first impressions

Last night, as I was lying in bed under a mosquito net, trying to find some reprieve from the heat and watching Sex and the City, I was reminded of my first few weeks in Pachalum. The stickiness, the mosquito net, even the choice in TV show was all a direct replica of those first few days. The only thing that was different was the country.

As humans, I think we are destined to look for familiarity in the unfamiliar. How often do we arrive in a new city or country only to think of how it reminds us of somewhere else? How often has my step in researching a new country been looking to see if there is a Starbucks? I latch on to wisps of things- tigo cell phone service being provided, a bumpy tuk tuk ride down a dirt road, a glimpse of the US Embassy, a conversation with a current PCV- to provide a sense of place and anchoring. It is no coincidence that upon stripping down and climbing under my mosquito net, all I wanted to do was watch Sex and the City. It also provided some comfort; I have done this before, I will do this again. My old Peace Corps mantras started playing in my head: human beings are incredibly resilient.

I’m living in Dar es Salaam, where red clay backroads, leafy green trees, and tin roofs are juxtaposed with tall glass hotels, highways, and fancy cars. Women wear brightly colored, patterned dresses that stand out against the grey buildings. People drive on the left side of the road, and I have more than once gone to the wrong side of the car. Traffic is constantly bumper to bumper, with the color-coded buses, tuk tuks, and cars clogging the streets in equal proportions. I’ve spent a lot of time in traffic over the first few days, as Mr. Mabula has been kind enough to introduce me to the people I will be working with and the city I will be working in. Sitting in the front seat of a car has allowed me the chance to observe the people and places. Even though I cannot see every direction at once, I am desperately trying to.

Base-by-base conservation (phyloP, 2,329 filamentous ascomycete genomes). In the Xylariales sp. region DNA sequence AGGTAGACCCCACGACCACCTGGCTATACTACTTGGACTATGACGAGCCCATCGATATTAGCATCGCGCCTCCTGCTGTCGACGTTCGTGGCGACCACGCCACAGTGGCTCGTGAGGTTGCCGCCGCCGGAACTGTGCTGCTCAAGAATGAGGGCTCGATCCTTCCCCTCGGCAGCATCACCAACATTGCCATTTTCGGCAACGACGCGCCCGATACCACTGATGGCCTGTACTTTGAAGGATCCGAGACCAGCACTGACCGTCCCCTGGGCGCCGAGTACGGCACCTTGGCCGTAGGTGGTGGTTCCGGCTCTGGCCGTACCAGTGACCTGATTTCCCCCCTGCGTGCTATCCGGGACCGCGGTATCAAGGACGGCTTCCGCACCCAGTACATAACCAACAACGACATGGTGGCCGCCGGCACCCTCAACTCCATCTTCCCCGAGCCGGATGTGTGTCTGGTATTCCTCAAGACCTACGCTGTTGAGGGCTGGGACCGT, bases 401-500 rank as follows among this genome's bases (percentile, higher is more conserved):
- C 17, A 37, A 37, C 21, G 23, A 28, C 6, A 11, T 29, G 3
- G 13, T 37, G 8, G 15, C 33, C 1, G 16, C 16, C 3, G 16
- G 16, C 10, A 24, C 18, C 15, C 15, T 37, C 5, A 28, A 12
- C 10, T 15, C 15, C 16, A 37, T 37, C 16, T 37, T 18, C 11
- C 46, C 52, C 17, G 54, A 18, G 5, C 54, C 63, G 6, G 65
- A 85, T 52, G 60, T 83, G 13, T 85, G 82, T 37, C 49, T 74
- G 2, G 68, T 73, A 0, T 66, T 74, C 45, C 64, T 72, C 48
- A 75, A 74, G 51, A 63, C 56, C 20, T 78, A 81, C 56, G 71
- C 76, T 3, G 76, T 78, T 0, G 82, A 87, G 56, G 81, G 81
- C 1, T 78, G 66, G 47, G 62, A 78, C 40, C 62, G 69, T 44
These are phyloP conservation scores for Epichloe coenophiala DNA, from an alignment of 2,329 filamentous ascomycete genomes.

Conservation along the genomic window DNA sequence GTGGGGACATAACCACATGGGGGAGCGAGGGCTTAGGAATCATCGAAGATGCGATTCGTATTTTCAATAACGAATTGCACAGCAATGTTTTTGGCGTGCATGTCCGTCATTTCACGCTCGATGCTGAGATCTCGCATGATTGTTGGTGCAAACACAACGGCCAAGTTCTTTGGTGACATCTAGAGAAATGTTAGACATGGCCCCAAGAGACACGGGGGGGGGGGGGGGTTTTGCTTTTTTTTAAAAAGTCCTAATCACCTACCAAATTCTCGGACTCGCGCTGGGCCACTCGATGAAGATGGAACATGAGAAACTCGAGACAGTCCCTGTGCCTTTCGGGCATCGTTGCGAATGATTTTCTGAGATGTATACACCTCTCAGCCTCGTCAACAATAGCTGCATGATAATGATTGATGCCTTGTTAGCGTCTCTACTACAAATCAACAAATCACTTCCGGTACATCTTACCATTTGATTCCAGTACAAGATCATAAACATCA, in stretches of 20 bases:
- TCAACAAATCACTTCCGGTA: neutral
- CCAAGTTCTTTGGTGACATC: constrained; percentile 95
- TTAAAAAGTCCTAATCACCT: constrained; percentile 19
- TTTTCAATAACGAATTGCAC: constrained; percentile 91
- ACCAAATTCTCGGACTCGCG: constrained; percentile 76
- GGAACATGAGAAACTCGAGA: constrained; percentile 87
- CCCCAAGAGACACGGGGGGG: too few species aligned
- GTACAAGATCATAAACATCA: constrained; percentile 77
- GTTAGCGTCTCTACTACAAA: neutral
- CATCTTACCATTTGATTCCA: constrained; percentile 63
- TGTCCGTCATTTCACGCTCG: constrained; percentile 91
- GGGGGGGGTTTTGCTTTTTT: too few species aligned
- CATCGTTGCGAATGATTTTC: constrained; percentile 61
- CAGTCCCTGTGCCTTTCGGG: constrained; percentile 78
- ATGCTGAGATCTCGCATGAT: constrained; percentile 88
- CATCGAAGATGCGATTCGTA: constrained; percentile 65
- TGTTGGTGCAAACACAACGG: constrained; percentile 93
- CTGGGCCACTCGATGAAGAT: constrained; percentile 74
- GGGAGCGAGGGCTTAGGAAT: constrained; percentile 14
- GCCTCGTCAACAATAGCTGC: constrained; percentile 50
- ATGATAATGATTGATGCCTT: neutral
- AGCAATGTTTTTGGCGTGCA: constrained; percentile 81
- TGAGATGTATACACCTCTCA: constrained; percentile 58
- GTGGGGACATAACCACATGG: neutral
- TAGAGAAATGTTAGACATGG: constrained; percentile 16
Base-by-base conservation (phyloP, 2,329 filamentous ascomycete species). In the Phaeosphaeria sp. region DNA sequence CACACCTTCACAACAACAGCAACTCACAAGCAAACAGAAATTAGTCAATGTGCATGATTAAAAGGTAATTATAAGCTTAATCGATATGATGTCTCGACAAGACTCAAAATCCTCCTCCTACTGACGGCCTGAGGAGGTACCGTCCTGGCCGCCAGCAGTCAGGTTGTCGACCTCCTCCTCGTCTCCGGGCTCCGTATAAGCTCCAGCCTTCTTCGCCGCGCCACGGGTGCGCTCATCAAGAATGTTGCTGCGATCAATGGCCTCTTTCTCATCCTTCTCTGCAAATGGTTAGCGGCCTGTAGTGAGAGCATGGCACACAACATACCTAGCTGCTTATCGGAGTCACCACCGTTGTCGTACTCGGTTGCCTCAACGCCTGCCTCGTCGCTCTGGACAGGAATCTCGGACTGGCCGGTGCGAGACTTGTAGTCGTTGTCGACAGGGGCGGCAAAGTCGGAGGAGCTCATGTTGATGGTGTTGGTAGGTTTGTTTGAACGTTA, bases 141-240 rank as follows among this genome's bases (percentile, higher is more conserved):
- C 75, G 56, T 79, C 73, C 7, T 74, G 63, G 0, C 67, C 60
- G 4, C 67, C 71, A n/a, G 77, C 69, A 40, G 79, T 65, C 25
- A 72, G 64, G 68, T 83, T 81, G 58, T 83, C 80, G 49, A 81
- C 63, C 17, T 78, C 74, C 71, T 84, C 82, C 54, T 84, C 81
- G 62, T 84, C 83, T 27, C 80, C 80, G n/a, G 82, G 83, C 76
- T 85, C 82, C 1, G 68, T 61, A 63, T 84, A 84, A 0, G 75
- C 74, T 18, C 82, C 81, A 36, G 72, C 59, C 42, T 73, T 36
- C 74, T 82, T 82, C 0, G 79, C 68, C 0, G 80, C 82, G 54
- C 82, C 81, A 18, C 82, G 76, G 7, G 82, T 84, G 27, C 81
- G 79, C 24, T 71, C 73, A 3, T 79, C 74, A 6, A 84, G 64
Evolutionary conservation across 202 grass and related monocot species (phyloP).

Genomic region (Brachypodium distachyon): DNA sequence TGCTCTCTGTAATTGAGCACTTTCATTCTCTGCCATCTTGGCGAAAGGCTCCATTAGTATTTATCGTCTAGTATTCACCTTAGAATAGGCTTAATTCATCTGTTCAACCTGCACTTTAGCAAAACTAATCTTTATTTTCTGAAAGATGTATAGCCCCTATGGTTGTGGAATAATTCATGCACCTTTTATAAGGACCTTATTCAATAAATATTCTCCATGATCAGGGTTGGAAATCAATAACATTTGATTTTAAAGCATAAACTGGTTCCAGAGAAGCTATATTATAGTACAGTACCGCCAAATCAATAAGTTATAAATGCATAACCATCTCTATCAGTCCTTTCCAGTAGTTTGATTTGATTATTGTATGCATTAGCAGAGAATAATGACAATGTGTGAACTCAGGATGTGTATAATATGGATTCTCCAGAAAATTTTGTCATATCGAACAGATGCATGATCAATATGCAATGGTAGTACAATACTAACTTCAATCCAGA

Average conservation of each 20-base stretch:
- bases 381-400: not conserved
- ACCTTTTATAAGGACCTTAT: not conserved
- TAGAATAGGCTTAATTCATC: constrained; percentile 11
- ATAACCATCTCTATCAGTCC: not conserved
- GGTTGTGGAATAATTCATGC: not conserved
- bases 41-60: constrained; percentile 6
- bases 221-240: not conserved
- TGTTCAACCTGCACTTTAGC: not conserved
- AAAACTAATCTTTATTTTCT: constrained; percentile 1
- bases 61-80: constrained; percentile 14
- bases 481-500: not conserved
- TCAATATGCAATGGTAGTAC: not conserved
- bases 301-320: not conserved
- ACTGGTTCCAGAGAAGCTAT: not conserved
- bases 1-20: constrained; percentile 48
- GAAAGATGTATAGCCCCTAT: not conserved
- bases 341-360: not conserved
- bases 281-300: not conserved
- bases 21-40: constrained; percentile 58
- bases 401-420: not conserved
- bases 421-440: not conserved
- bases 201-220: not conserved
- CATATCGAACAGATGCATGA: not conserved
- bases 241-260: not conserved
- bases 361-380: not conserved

There are several different neighborhoods in Dar es Salaam, and each one of them has their own intricacies. There is a flooded dirt road within half a mile of skyscrapers, and beautiful apartment complexes a neighborhood over from the less affluent parts of town. I cannot tell the difference between some of the neighborhoods, while others are startlingly different worlds. I am looking forward to knowing each one of them.

I’m headed in for a meeting with the health clinic I will be working at, to discuss what I can help with this summer, so this is all for now. I’m already intrigued by the landscape of this city and impressed by the kindness of everyone I have met.

And yes, I have found Nutella.

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